The water crisis in Chile: The slow death of water

In a planet suffering increasing water scarcity, south-central Chile is passing through one of the worst droughts of the last thousand years. Despite this, the country has proved unable to deal with the challenges brought by climate change. With weak institutions, and legislation that does not prioritise human consumption, much of the shortage can be attributed to bad management. The situation is worrying: today we are among the 18 countries with the greatest hydric stress in the world.

If all the fresh water on earth were reduced to an imaginary planet, it would form a globe just 273 kilometres in diameter. It is indubitably a scarce resource: only 1% of all the earth's water is fit for human consumption.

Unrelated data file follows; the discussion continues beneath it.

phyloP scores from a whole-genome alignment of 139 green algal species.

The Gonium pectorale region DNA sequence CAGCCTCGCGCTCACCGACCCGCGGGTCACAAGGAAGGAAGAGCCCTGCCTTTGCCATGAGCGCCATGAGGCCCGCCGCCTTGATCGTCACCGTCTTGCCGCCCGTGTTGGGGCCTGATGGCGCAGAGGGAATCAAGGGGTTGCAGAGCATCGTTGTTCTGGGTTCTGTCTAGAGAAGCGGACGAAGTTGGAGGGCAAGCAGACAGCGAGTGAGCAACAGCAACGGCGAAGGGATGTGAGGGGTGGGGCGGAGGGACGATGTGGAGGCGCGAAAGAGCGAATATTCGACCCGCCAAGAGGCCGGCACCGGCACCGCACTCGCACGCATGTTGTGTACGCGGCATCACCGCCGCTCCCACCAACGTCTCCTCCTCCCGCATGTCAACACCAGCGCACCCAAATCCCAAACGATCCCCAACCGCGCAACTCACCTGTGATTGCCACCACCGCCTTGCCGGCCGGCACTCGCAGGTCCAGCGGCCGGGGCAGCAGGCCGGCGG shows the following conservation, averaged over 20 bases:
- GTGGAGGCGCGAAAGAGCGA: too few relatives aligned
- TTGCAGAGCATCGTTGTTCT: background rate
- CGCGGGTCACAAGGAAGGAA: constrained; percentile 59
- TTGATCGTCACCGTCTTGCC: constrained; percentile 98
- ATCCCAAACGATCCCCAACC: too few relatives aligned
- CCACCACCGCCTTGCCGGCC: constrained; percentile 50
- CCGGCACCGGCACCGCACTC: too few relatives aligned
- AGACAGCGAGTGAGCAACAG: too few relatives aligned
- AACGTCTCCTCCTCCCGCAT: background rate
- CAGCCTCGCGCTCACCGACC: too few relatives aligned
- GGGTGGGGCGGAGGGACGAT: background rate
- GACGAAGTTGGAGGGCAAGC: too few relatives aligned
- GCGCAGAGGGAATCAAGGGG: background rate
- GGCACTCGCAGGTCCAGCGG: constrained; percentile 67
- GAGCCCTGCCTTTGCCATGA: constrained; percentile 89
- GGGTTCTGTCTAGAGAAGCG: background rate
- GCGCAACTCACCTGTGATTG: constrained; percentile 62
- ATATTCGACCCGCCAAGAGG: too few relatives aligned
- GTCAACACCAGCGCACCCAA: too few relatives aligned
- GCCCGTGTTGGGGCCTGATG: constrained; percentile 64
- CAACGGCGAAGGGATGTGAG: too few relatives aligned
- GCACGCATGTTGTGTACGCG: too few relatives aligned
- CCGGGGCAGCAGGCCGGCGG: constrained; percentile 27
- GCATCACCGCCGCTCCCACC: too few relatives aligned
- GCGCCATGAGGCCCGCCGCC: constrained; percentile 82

The lack of water is increasingly serious. It is due largely to climate change, with severe droughts on the increase in many parts of the world as precipitations diminish, and so consequently do water volumes in rivers and lakes. It has also had an impact on glaciers, which are losing volume or receding.

As the world's population continues to grow, the demand for water will grow also. It is estimated that in 2050 the world will need twice the quantity of water consumed in 2000 [1].

The severity of the problem varies around the planet, however nearly half the world's population — 3.6 billion people — live in areas that already suffer water shortages or may do so in future. According to the United Nations, this figure will continue to grow [2]. The outlook is alarming: it is calculated that by 2040 most of the world will not have enough water.

Hydric Stress to 2040